I was teaching at a Christian conference in a western U.S. city. At the dinner break I loaded my rented van with prayer leaders from around the nation and we set out to search for a restaurant.
To those of you who don't know me well, I'm not the world's best driver. Or, perhaps I am. After all, how can anyone drive like I do and live so long? Anyway, I zipped through traffic, drove through the parking lot of a hamburger joint where I almost ran over what I came to realize were two men. I couldn't see their heads. You see, they were up to their shoulders in a trash dumpster looking for food!
As we passed, one of the men emerged gnawing on a partially eaten (by someone else) chicken leg. With my sense of humor I quipped, "Anyone want to have dinner with these guys?" There was a collective groan, "No way!"
I plopped into the main thoroughfare on the other side of the parking lot and began scouring the roadside ahead for restaurants when I was suddenly arrested. Not by the police. I was arrested by the Holy Spirit.
He said, and I repeated to the group, "You're moving much too fast to hear from me." I begged their indulgence as I made a U-turn and returned to the dumpster. As I pulled up next to the headless torsos, I yelled, "Hey, what are you doing?" They both emerged with surprise. "Uh, trying to find something to eat," Gilbert (I would later know his name) explained.
I looked back into the crowded van and shouted to my passengers, "It's offering time." Almost immediately $30 in cash was handed to the front.
"Here," I said, handing the cash with a gospel track to Paul, the other young man. "This should take care of the food. What's going to take care of your sin?" Gilbert's head dropped as he muttered, "I don't know." Suddenly the Lord gave me a word of knowledge. (A word of knowledge, from 1 Corinthians 12, is Holy Spirit-given insight not known in the natural.)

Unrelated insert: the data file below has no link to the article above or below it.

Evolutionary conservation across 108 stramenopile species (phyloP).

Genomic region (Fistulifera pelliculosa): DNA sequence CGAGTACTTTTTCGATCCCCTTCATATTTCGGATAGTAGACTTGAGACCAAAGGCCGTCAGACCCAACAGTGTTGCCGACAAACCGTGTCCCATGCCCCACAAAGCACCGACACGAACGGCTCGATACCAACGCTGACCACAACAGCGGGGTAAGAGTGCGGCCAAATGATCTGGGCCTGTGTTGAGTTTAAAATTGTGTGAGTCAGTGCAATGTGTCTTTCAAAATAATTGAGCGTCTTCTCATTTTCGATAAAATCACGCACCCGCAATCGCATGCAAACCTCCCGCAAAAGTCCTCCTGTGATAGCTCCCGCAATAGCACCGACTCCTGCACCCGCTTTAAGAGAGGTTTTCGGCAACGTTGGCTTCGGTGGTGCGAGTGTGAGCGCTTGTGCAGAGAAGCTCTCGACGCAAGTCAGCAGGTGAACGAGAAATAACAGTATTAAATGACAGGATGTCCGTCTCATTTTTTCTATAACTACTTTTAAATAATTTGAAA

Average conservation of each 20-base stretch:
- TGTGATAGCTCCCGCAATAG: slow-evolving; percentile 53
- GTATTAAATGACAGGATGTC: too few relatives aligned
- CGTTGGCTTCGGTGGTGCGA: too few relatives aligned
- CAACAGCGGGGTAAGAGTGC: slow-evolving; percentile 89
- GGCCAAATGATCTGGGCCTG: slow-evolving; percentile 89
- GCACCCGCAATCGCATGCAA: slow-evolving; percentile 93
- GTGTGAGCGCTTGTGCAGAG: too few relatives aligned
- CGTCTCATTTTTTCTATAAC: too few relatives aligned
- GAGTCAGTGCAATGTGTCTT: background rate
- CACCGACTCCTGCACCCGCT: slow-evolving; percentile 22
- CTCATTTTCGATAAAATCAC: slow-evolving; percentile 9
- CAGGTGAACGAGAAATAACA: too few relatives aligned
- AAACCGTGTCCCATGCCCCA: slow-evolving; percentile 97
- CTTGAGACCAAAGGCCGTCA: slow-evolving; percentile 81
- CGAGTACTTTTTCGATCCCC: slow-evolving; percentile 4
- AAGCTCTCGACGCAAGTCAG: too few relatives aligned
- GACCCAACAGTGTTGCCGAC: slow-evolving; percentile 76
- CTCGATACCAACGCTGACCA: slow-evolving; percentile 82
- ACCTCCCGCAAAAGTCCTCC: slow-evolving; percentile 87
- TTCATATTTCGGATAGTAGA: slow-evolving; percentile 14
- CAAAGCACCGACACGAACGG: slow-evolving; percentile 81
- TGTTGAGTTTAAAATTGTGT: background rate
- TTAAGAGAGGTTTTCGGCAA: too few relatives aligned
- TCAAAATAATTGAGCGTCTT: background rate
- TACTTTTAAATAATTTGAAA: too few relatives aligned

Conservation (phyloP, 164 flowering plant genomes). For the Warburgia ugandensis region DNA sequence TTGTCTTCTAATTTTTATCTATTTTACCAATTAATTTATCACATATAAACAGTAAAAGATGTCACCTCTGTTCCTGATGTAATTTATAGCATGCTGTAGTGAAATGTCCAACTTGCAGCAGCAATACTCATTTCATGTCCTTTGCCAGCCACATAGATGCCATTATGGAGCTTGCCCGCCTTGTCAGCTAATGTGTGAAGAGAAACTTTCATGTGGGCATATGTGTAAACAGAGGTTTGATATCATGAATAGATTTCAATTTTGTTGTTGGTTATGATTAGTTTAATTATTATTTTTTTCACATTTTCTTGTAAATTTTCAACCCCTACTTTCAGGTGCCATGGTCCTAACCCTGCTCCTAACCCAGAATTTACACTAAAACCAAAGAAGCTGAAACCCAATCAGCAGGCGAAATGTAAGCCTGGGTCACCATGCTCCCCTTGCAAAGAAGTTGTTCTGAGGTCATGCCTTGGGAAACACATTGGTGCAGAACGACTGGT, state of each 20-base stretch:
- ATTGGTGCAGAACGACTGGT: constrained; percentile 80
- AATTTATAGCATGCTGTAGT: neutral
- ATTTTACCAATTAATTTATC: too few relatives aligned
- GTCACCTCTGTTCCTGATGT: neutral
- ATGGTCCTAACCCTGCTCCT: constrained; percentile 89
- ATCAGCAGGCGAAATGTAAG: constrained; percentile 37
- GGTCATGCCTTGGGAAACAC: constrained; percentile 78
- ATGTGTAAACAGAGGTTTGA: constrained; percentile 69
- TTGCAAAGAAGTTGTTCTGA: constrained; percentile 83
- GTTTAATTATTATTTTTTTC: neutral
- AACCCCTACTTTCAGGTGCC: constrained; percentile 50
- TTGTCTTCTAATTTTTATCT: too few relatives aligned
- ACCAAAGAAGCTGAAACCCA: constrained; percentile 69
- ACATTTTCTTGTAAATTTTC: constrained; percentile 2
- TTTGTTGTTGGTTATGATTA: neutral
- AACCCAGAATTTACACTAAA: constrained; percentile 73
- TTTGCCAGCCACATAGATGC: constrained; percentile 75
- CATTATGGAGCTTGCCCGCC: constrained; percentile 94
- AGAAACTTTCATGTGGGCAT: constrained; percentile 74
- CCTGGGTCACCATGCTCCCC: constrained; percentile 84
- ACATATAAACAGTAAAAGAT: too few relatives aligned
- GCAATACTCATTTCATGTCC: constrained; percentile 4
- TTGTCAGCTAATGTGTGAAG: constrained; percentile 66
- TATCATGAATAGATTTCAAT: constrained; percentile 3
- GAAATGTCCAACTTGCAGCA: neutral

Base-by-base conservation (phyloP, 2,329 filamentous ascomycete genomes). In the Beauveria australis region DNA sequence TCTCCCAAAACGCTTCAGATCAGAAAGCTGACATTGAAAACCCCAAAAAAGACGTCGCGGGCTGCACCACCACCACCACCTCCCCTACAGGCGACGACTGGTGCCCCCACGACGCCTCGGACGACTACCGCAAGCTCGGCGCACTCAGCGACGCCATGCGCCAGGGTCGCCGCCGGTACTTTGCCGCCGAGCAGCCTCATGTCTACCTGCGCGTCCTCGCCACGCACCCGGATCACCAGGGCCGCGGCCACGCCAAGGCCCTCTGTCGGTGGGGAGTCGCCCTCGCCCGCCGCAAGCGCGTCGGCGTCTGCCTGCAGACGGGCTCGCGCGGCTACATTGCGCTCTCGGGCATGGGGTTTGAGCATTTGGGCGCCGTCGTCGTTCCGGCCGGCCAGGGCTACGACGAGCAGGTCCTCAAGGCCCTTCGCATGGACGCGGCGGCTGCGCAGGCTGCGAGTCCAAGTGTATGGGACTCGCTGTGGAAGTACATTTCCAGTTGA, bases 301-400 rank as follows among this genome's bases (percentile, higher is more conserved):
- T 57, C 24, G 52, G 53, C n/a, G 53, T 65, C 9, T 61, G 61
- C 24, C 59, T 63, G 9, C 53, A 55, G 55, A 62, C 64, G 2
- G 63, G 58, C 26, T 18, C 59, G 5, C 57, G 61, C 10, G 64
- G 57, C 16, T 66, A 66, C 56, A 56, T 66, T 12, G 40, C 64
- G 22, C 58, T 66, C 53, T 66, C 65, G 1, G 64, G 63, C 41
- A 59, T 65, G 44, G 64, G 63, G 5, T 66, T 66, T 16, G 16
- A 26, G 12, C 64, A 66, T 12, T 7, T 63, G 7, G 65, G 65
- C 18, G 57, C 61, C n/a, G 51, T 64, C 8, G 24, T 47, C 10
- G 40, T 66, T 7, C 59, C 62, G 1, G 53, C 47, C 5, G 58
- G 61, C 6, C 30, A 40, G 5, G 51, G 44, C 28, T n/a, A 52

"Paul, God wants to set you free from a spirit of homosexuality that has you bound." "I know," he said as he burst into tears. In a few more minutes the entire van was interceding and weeping along with Gilbert, Paul and me, as these two young men gave their hearts to Jesus. Needless to say, our dinner was much more enjoyable following this episode.
At a similar conference of national Christian leaders in a major hotel in the Midwest, our group spent three days in discussions on how to reach the nations with the gospel of Christ. The third morning I stopped at the gift shop on my way to the plenary session. As I paid for my chewing gum I took a moment to share the gospel with the young man at the counter.
He was politely interested and grateful that I'd taken time to do so. But clearly he wasn't ready to receive Christ. In parting, I asked, "In what country were you born?" He said he was Pakistani. "Have you worked here all week?" I asked. He said he had. "Has business been good for you?" He said it had. "Has anyone else shared the message of Jesus Christ with you this week?" He admitted that no one had. This news saddened me. I returned to the meeting and told the assembled leaders, “Folks, the Lord has brought the nations to us. While we sit here hour on end and discuss how to reach them, we aren't reaching them at all.”
My question today is, are we too busy "doing Christian things" to BE Christians? Are we too busy making plans to complete the Great Commission to be about the work of completing it? Perhaps today would be a good day to slow down and pay attention to the opportunities God presents to us each day.
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